This is what I have right now and what I've been doing for quite some time, without thinking too much about it:
There are two main problems with this approach that result in lower conversion rates in the end: password masking and confirmation.
As stated by a research from Nielsen Norman Group (Stop password masking), "users make more errors when the can't see what they're typing while filling in a form. They therefore feel less confidend." These bad experiences can lead to lost business as people may never log to your site.
Another problem pointed by the same article is that "The more uncertain users feel about typing passwords, the more likely they are to (a) employ overly simple passwords and/or (b) copy-paste passwords from a file on their computer. Both behaviors lead to a true loss of security."
And all of that comes only from password masking. Add confirmation on top and now you doubled the bad experience.
The main point that the first arcticle missed is still related to UX, but not as much with design. I'll talk about it later, but for now, let's analyze some design solutions:
With this approach, you reduced the fields by half, but created a bigger problem: users still can't see what they are typing, but now there isn't confirmation.
Now the users see what they are typing, as do anyone that may be looking at their screens. This would be a serious privacy problem.
This is the preferred method in the UX Movement article, and maybe in 2015 it could be, but from personal experience, this is as bad as the option above (#2).
It consists of adding a button (text or icon) inside the password input, usually aligned to the right. This way, the user can change the visibility of the field between masked and unmasked. But if you payed attention to the image above showing the current state of my interface, you noticed that there's already an icon there, placed by my password manager (LastPass; I'm not sure how others do it).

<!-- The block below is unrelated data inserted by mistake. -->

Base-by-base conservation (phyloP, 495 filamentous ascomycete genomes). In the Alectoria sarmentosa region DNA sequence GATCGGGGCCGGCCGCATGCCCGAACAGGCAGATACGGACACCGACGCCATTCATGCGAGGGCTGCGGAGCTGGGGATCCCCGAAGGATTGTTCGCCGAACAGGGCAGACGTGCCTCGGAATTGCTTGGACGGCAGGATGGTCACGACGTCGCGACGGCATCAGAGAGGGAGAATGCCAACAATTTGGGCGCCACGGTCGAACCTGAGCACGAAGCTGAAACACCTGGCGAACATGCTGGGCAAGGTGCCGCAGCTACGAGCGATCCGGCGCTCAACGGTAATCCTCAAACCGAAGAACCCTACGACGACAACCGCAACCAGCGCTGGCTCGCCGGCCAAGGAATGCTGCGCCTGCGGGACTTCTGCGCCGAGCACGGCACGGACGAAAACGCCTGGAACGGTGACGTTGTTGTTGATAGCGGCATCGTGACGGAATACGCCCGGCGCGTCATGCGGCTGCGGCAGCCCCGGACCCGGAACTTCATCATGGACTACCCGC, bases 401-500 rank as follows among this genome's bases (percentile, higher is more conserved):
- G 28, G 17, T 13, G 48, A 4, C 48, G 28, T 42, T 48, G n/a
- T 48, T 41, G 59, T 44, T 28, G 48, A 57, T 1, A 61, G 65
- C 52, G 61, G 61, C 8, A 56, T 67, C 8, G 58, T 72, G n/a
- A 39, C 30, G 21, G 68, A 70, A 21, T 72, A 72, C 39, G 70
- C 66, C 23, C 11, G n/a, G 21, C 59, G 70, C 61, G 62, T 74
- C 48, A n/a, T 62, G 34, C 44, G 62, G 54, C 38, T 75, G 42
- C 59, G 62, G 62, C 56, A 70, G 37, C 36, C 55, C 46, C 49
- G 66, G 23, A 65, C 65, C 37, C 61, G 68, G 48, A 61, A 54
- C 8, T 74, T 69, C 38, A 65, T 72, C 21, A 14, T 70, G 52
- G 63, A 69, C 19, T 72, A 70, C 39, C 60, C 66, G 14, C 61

Wordpress.com does exactly this.
If I try to click the password manager icon to generate a password or fill the field, it may toggle the visibility of my password and if I'm lucky and precise enough, I may find the exact pixel that is not hidden under the form icon to actually click the right icon.
Google went this way, but with a clever approach: place the icon outside.
I'm not a fan of conveying meaning through icons alone, but there you have an alternative.
This is my preferred way. May not be the perfect one, but checks a lot of boxes 😉
Using a checkbox saying exactly what is going to happen, still close enough to share the context.
- The field is masked, so it's secured
- The user can unmask it, so there are less chances of mistakes
- The toggle is clear about its actions, unlike an icon
As a user, I should never have to devote a millisecond of thought to whether thigs are clickable - or not. Steve Krug on Don't make me think
You can still use the last approach (#4), but the best one would be to offer the user an option without (another) password (of course you can still offer them to login with email and password).
You can choose whatever you want, but as I write this, the most common are Google, Facebook and Twitter. This article on social login user's preferences (Social login — Do users prefer Google, Twitter, or Facebook? Here is what we’ve learned on Cruip.com ) has some more insights.
One thing the UX Movement article ignored is how you handle accounts in your system. It doesn't matter which option you chose from above, if somebody types the wrong credentials (and even confirms typing it wrong twice - think of CAPS LOCK) during the account creation they should be able to regain access to their account. And this process is part of UX.
Facebook, for example, uses the #1 approach. I'm not familiar with it, but if some people that I know can still log into their accounts, their "Forgot password" flow must be very good.